The Apprentice, You’re Fired – Pete’s Porsche Fund Part 2 More from the diary of a newcomer to the world of stocks and shares … “Damn you!” as I watch the financial life blood ebb from one of my shares. It’s a slow seven week demise to deliver a monumental fall that sees the share price drop by over a third. Each day I check the price and wonder if today is the day to sell, cut my losses. Melodramatic? Probably. But it raises an interesting question, how to choose when to sell? Choosing what to buy and when, to my mind, is significantly easier than choosing when to sell. You like a share, you perhaps have some knowledge of the market sector and research suggests it’s undervalued, so you buy in. But selling, that’s a different matter. You sell to either take a profit or limit your loss but there is always that nagging feeling that if you wait there may be better times ahead. One answer is that once you sell, don’t revisit thus avoiding any disappointment – but who has the willpower to do that? Not me. Of course you could avoid this problem altogether by having a discretionary account with your broker and let them decide when to sell. I chose to hang on and hope that there was a turn-around in fortune – there was. So, four months in to my trading experiment how are things going? Surprisingly well. My portfolio is up over 17% (in line with the FTSE 100 over the same period), but had I sold the shares when at their highest in the four month period I would have returned more than 22%, quite a difference. However, selling at each stock at the lowest point would have yielded a 4.1% loss; remember shares can go down as well as up And how much richer am I? Let me put it like this, had I placed £1000 in a high interest account with my favourite bank, after 4 months I would be about £11 better off. In contrast my shares have made me in the region of £170 (less my fees, of course); over 15 times better! With that level of return I would only have needed to invest £½ million to return enough for a nicely specified 911 (ignoring capital gains tax complications). But that begs the question, if I had that amount of money to gamble on the stock market wouldn’t I already have a Porsche and a Ferrari and a Bentley… Still, I’ve made enough to treat the current Mrs D, or perhaps I’ll wait and see… Charles-Stanley 14 King Street Leeds LS1 2HL T: 0113 2005230 www.charles-stanley.co.uk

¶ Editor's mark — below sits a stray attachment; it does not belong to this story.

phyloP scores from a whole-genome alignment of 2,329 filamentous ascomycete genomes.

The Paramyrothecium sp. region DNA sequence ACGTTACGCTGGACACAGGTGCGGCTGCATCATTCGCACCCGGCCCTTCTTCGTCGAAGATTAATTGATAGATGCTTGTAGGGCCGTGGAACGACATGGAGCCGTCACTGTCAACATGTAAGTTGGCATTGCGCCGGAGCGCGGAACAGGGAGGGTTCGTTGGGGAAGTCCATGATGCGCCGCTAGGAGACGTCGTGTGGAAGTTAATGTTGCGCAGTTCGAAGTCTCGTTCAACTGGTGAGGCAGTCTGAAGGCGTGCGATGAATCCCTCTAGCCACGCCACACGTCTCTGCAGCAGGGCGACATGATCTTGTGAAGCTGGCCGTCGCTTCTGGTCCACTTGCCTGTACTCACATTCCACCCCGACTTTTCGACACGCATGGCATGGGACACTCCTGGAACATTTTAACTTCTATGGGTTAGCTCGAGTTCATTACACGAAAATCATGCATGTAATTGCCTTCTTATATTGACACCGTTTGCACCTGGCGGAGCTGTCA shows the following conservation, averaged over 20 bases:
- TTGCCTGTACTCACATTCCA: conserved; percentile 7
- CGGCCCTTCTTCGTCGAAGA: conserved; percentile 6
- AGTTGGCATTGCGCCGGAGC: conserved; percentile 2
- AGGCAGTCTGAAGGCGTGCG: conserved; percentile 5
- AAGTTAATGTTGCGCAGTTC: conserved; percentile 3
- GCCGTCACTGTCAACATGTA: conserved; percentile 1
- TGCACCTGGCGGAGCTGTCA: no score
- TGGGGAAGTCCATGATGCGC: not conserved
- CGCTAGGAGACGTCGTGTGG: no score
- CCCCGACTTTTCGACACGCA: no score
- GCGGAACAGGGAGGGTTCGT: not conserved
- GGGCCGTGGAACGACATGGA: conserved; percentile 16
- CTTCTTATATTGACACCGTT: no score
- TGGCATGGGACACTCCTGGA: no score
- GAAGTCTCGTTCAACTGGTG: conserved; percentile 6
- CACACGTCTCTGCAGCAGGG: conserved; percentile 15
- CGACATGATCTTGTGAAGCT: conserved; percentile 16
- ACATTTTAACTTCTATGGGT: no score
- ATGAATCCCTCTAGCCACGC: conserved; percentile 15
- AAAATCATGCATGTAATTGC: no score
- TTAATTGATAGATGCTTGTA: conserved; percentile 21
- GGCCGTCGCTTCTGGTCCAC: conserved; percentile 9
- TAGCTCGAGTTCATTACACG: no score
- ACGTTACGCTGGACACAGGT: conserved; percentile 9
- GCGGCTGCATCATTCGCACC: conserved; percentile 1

Charles Stanley is delighted to be supporting the Yorkshire Post’s “Communities in Need Campaign”. This is a new initiative working alongside the Community Foundations in Yorkshire - specialist charities that have excellent links with local communities and will be managing all the donations that are received. The aim of the Campaign is to raise awareness of the very many needs in local communities across the Region. Just one of the facts the campaign has revealed is that there are 200,000 pensioners living in poverty in the Region – the equivalent population of York. These and other facts show that there are some very real needs right here on our doorstep and the Communities in Need Appeal provides everyone with chance to make a difference by making a donation directly to the Appeal, or bidding for items in a fantastic auction. For further details go to: (www.yorkshirepost.co.uk/christmasappeal)
Charlie, if you want to be rich, famous and marry Cheryl Cole, learn a skill and practice……
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Lovely Aussie Beautifiers
Hissyfit is Australia’s cult range of intelligent, mineral enriched beauty products that combine Australian botanical extracts and the latest advanced sunscreen technology with irresistible fragrances. Australian Olympic Gold Medallist Louise Dobson and magazine editor Sue Smethurst were frustrated by the lack of easy to use skincare and make up products to provide a daily, and crucially, invisible sunscreen. Their belief was that making such products in textures so fine they were a daily pleasure to use would not only reduce your chance of developing skin cancer but also slow the visible signs of ageing. Dannii Minogue is a huge fan and calls the range “Divine”! For your chance to win:
Win Stuff, Good Stuff!
3M’s newly introduced MP180 Pocket Projector is the lightweight projector that gives heavyweight presentations. With a robust 2 hour battery life at a continuous 30 ANSI lumens projecting up to an 80 inch screen size, the MP180 is the latest handheld pico projector from 3M. Stay connected with Bluetooth data transfer and Wi Fi access to the internet via the 2.4” LCD touchscreen.
• 2 x Hissyfit Body Double Anti-Ageing Moisturizer SPF 30+ RRP £25.00 • 2 x Hissyfit Handy Work Anti-Ageing Hand Cream SPF 30+ RRP £19.00 • 1 x Hissyfit Lip Service Anti-Ageing Lip Balm SPF 50+ RRP £12.00 Just answer the following simple question:
Which country does the Hissyfit range originate from? Email your name and answer to email@example.com. The winner will be selected randomly on 3rd February.